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What To Watch For: 'Standing' in the Supreme Court's DOMA Case, Windsor v. United States

BY ARI EZRA WALDMAN

On Tuesday and Wednesday, March 26 and 27, the Supreme Court will hear more than 3 hours of arguments in the challenges to the constitutionality of California's Proposition 8 (Hollingsworth v. Perry) and the Defense of Marriage Act (Windsor v. United States). In a series of short posts, I will preview and summarize the legal issues that will be raised. In this column, standing in the DOMA case. 

CapitolIn an earlier post, we discussed the "standing" issue in the Prop 8 case, Hollingsworth v. Perry. The issues there should be pretty familiar to regular Towleroad readers; we have been discussing them since shortly after Judge Vaughn Walker declared Prop 8 unconstitutional in 2010. The standing question in the DOMA case, Windsor v. United States, has not garnered as much attention, but it rests on similar legal principles.

Standing in Hollingsworth depends on whether ordinary citizens can step into the shoes of the state without showing their own "particularized" or "direct injury."

Standing in Windsor depends on whether one house of Congress can step into the shoes of the Executive Branch without showing their own direct injury.

There are really four related questions here:

First, could Congress ever have standing to defend a law like DOMA?

Second, even if Congress could, can one house of Congress defend DOMA without the other?

Third, even if one house of Congress could, did one committee of that house have the power to intervene?

Fourth, even if one house of Congress could defend DOMA, does the Obama Administration's agreement with the Second Circuit's decision striking down DOMA deprive the Supreme Court of jurisdiction regardless of who is defending the law?

JacksonBecause Edie Windsor, President Obama, and House Republicans all believe that the parties have standing and the Court has jurisdiction, the Court, as it sometimes does, appointed a constitutional scholar -- Professor Vicki Jackson of Harvard Law School (right) -- to flesh out the standing argument.  

Think of Professor Jackon's argument this way: Winners can't appeal, the left hand can't do anything without the right hand, and, regardless, both hands are tied. That is, because the Obama Administration won at the Second Circuit and because only one house of Congress is trying to defend DOMA, the Court has no jurisdiction to hear the case. Plus, DOMA is not the kind of law that Congress ever has the authority to defend.

There are several persuasive legal reasons to think this argument is sound, but just as many persuasive reasons on the other side. And, there is one other factor that will most likely push the Court to go beyond the standing question and address DOMA's merits: If it doesn't, then DOMA is the law of the land in several jurisdictions, but unconstitutional in others, contributing to an absurd regime that would be impossible to administer.

I discuss the arguments AFTER THE JUMP.

Could Congress ever have standing to defend a law like DOMA?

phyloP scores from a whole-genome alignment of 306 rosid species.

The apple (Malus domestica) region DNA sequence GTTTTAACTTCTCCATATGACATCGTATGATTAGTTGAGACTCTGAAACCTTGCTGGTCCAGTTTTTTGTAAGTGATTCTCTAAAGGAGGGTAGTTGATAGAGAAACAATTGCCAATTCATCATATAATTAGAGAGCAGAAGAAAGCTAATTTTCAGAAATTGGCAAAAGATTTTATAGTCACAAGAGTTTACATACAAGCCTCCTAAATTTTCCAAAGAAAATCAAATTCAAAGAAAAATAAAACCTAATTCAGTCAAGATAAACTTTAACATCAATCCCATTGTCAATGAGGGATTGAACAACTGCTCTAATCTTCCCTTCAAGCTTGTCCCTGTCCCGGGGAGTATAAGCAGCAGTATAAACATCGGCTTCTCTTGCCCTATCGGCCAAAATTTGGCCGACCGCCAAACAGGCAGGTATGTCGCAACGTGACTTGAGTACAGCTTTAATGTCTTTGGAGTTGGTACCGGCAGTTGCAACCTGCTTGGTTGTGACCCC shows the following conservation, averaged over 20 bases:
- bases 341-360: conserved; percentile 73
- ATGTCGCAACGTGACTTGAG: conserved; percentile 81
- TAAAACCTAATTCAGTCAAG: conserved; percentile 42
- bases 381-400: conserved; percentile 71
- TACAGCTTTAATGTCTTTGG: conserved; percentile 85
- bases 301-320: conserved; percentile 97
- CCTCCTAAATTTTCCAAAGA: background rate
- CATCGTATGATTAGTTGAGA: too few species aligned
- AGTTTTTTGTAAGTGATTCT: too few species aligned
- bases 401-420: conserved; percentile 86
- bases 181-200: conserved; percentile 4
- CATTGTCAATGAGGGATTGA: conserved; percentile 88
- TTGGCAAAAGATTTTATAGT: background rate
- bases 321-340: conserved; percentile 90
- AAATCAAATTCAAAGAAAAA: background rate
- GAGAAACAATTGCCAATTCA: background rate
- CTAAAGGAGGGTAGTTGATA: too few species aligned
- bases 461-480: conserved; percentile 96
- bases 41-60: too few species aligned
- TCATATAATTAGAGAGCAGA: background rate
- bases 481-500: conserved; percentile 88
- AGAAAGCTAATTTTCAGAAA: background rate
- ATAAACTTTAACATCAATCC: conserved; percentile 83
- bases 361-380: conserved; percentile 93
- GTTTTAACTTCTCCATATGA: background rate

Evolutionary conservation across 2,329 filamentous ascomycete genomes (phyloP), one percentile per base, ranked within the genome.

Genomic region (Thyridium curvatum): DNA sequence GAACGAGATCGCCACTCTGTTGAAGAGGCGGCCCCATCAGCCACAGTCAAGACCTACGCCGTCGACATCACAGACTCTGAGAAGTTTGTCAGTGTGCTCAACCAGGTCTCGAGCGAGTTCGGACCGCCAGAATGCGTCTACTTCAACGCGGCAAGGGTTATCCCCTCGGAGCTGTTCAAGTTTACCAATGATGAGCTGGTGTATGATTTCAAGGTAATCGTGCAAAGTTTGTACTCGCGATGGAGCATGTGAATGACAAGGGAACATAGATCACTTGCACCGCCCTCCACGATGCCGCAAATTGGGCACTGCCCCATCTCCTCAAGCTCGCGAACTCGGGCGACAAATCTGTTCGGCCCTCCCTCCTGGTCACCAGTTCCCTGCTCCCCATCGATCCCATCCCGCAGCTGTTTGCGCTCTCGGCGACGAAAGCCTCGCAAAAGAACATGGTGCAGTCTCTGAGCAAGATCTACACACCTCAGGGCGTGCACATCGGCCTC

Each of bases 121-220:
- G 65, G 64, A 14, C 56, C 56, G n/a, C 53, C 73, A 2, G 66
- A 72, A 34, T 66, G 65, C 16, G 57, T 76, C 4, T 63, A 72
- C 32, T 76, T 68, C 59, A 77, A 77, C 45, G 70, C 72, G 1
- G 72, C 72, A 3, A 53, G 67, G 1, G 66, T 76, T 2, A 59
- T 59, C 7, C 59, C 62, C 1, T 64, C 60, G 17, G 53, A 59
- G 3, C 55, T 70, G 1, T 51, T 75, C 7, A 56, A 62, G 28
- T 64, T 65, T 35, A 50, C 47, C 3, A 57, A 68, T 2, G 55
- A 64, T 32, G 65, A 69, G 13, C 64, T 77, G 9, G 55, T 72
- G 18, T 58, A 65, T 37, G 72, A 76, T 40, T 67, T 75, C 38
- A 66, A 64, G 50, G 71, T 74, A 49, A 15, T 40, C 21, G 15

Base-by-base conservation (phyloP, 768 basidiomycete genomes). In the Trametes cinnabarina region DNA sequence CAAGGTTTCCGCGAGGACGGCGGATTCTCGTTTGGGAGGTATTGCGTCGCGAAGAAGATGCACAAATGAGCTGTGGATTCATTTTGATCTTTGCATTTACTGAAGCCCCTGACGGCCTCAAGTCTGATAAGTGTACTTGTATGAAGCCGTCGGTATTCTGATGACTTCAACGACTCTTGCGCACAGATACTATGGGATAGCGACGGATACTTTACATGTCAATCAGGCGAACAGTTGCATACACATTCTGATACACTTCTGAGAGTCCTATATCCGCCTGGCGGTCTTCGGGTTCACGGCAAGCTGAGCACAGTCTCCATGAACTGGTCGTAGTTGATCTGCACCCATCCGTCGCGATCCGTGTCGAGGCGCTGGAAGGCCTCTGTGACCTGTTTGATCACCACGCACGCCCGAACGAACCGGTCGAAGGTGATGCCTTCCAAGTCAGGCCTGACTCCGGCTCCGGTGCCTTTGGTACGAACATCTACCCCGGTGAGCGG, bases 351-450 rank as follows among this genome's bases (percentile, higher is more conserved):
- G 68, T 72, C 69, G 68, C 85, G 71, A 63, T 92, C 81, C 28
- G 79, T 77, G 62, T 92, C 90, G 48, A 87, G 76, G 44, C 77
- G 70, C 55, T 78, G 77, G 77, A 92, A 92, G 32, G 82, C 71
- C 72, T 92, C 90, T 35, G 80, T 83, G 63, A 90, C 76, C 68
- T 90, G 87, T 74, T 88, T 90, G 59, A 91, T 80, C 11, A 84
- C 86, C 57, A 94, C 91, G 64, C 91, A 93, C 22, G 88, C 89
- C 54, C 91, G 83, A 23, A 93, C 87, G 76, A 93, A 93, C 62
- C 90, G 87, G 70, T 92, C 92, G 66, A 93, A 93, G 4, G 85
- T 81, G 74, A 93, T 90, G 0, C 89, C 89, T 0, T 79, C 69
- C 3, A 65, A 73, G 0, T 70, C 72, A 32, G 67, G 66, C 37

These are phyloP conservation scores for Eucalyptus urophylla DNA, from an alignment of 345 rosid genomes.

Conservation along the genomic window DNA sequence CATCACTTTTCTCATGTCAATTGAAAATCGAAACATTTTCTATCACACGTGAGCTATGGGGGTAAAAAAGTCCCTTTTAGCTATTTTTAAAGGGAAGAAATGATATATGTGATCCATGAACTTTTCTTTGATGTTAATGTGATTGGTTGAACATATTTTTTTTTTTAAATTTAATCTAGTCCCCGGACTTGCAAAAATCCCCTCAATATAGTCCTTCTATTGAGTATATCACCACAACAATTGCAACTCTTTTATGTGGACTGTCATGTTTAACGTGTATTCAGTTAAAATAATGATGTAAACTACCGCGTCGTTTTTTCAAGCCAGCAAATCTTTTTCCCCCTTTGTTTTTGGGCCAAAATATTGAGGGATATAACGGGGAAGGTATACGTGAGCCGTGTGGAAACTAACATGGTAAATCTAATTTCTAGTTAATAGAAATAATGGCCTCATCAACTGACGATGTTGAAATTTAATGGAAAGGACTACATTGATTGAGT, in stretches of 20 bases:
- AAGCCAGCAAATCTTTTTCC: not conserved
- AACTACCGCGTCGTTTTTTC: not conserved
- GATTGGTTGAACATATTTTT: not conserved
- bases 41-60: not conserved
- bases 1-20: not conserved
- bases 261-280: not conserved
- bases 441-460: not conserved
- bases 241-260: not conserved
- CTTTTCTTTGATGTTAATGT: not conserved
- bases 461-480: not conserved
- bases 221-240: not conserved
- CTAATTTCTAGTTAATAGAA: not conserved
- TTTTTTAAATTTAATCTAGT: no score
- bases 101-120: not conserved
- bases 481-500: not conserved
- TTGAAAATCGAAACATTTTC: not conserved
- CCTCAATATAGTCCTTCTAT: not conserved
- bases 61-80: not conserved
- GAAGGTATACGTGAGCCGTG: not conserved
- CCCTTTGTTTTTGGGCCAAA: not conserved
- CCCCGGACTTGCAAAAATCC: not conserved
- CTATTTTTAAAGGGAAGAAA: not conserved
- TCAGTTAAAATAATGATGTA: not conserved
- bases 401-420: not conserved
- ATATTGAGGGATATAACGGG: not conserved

The rule of federal standing -- the party needs to articulate a "particularized" or "direct injury" -- and the principle of separation of powers would seem to suggest that Congress can only jump in to defend a law that directly and adversely affects one of its particular prerogatives. All the House is doing in the DOMA case is citing its general interest in seeing a law it passed get enforced. Yet, in a famous standing case called Lujan v. Defenders of Wildlife, the Supreme Court stated that such generalized interest in seeing the government function "in accordance with the law" does not give rise to an injury sufficient for standing.

Basically, the only reason Congress thinks it has standing is because it wants a law enforced and defended. But, so do I and so do you. Congress has no more showed a "direct injury" than you or I. When the Executive Branch declines to defend a law, nothing is happening to Congress: members' votes aren't being nullified and their specific powers are not being directly affected. On the other hand, if an executive tried to enforce a rule that took away a specific Congressional power -- declare war or hire staff, for example -- Congress could sue. There, Congress would have a particularized interest in quashing that rule. With DOMA, there is not such interest.

Could one house of Congress defend DOMA without the other?

Even if Congress could somehow articulate a direct injury, standing would require Congress -- the House and Senate -- to speak together. Case law about Congressional standing has exclusively referred to "Congress" in cases where both the House and Senate sought to challenge a direct attack on their powers. That precedent would have to be extended to include this case, where only one house is trying to assert its role.

130226_john_boehner_1_605_apCan one committee of one house of Congress defend DOMA? 

To be perfectly accurate, it isn't even the House per se that is defending DOMA. It is the mis-named Bipartisan Legal Advisory Group (BLAG), a five person committee of the House leadership with a Republican majority led by Speaker Boehner, that elbowed its way into the DOMA case. BLAG was authorized only "to provid[e] legal assistance and representation to the House," not to intervene in federal litigation. On the other hand, a previous case where Congress did step in to defend a law the president declined to defend involved both the House and Senate passing resolutions explicitly authorizing Congress as a whole to get involved.